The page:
Dalian iron ore futures leap on restocking demand at steel mills

BEIJING, Nov 30 (Reuters) - Benchmark Chinese iron ore futures jumped over 6% on Tuesday, fuelled by recent restocking demand at steel firms, although analysts expect weak property and infrastructure investment to slow the long-term consumption of the steelmaking ingredient.

The most-traded iron ore contract on the Dalian Commodity Exchange , for January delivery, ended 2.4% higher at 610 yuan ($95.75) a tonne , after rising as much as 6.4% to 633 yuan in early trade.

"Driven by high profits at mills... iron ore prices will rebound to some extent," analysts with Huatai Futures wrote in a note, adding demand was hard to be sustained in the long run on cooling steel consumption.

Spot prices of iron ore with 62% iron content for delivery to China rose $3 to $105 a tonne on Monday, according to SteelHome consultancy.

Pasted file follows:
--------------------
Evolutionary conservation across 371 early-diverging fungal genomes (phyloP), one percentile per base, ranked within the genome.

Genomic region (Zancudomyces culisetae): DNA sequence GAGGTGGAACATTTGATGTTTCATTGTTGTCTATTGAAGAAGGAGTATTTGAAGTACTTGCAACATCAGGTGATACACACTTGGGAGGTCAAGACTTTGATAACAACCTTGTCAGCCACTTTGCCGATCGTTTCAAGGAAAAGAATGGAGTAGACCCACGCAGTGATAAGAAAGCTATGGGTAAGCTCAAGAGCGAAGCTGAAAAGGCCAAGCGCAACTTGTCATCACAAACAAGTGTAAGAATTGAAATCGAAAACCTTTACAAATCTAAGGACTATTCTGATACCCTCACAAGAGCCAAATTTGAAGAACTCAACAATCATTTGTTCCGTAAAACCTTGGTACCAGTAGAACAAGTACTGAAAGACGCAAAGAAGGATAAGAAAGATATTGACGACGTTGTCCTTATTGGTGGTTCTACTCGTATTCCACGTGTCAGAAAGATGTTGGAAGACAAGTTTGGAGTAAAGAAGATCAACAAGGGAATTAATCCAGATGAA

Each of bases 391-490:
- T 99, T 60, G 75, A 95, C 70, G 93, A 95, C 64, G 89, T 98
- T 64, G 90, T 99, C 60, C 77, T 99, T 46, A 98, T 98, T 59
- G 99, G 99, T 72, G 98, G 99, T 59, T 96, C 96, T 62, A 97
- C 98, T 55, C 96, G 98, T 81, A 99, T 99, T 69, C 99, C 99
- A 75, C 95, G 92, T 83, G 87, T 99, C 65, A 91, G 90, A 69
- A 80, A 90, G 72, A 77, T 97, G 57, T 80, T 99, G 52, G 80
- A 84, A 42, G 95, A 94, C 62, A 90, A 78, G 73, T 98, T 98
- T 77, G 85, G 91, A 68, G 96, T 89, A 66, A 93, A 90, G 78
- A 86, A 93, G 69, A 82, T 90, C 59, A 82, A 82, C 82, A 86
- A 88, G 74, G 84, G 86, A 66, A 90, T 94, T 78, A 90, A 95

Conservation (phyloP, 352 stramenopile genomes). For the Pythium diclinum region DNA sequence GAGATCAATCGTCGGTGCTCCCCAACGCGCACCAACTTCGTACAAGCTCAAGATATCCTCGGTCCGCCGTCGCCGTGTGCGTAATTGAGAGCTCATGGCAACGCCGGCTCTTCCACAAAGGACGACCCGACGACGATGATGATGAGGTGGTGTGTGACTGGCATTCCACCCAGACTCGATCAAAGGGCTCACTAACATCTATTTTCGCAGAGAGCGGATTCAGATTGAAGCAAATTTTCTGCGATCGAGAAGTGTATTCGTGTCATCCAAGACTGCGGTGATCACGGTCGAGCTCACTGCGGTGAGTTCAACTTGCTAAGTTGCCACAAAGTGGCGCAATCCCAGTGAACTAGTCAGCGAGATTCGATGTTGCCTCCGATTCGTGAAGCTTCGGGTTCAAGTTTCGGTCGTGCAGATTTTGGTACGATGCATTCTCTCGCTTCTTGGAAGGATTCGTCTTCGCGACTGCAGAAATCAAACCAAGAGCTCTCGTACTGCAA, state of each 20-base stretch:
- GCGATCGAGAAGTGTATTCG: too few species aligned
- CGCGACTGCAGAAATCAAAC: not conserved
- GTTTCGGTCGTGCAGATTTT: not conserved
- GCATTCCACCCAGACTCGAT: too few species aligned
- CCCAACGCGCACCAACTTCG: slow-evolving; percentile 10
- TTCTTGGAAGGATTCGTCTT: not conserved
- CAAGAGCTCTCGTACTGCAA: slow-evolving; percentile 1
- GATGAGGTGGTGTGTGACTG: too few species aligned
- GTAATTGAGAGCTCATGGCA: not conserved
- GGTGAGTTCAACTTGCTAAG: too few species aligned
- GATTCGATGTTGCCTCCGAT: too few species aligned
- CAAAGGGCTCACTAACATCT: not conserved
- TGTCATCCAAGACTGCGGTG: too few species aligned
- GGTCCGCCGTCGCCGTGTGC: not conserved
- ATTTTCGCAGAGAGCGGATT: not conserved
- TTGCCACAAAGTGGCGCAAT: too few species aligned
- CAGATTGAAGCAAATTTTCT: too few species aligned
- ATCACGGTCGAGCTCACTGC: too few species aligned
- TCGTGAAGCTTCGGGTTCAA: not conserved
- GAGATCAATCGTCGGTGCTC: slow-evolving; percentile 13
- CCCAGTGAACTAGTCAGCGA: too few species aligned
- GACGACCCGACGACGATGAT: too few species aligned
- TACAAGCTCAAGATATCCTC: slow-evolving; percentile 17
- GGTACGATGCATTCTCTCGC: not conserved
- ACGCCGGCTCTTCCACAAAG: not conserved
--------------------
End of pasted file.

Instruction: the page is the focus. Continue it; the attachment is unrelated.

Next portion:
"With iron ore inventory in China at a record high and as steel production keeps declining, we think the downward pressure on iron ore prices will persist," CreditSights said in a report.

Other steelmaking raw materials also gained on Tuesday. Dalian coking coal futures , for May delivery, soared 6% to 1,887 yuan a tonne at close. Coke prices gained 2.4% to 2,663 yuan per tonne.

Steel prices on the Shanghai Futures Exchange were range-bound.

The May contract for construction rebar inched up 0.9% to 4,163 yuan a tonne.

Hot rolled coils , used in the manufacturing sector and for January delivery, edged 0.7% higher to 4,588 yuan per tonne.

"China's steel demand, which has been dragged down by weak property and infrastructure investment in the past few months, is now bottoming out," CreditSights said in its report.

Stainless steel futures on the Shanghai bourse fell 1.7% to 16,905 yuan a tonne.

($1 = 6.3705 Chinese yuan renminbi)

Reporting by Min Zhang in Beijing and Enrico Dela Cruz in Manila; Editing by Subhranshu Sahu

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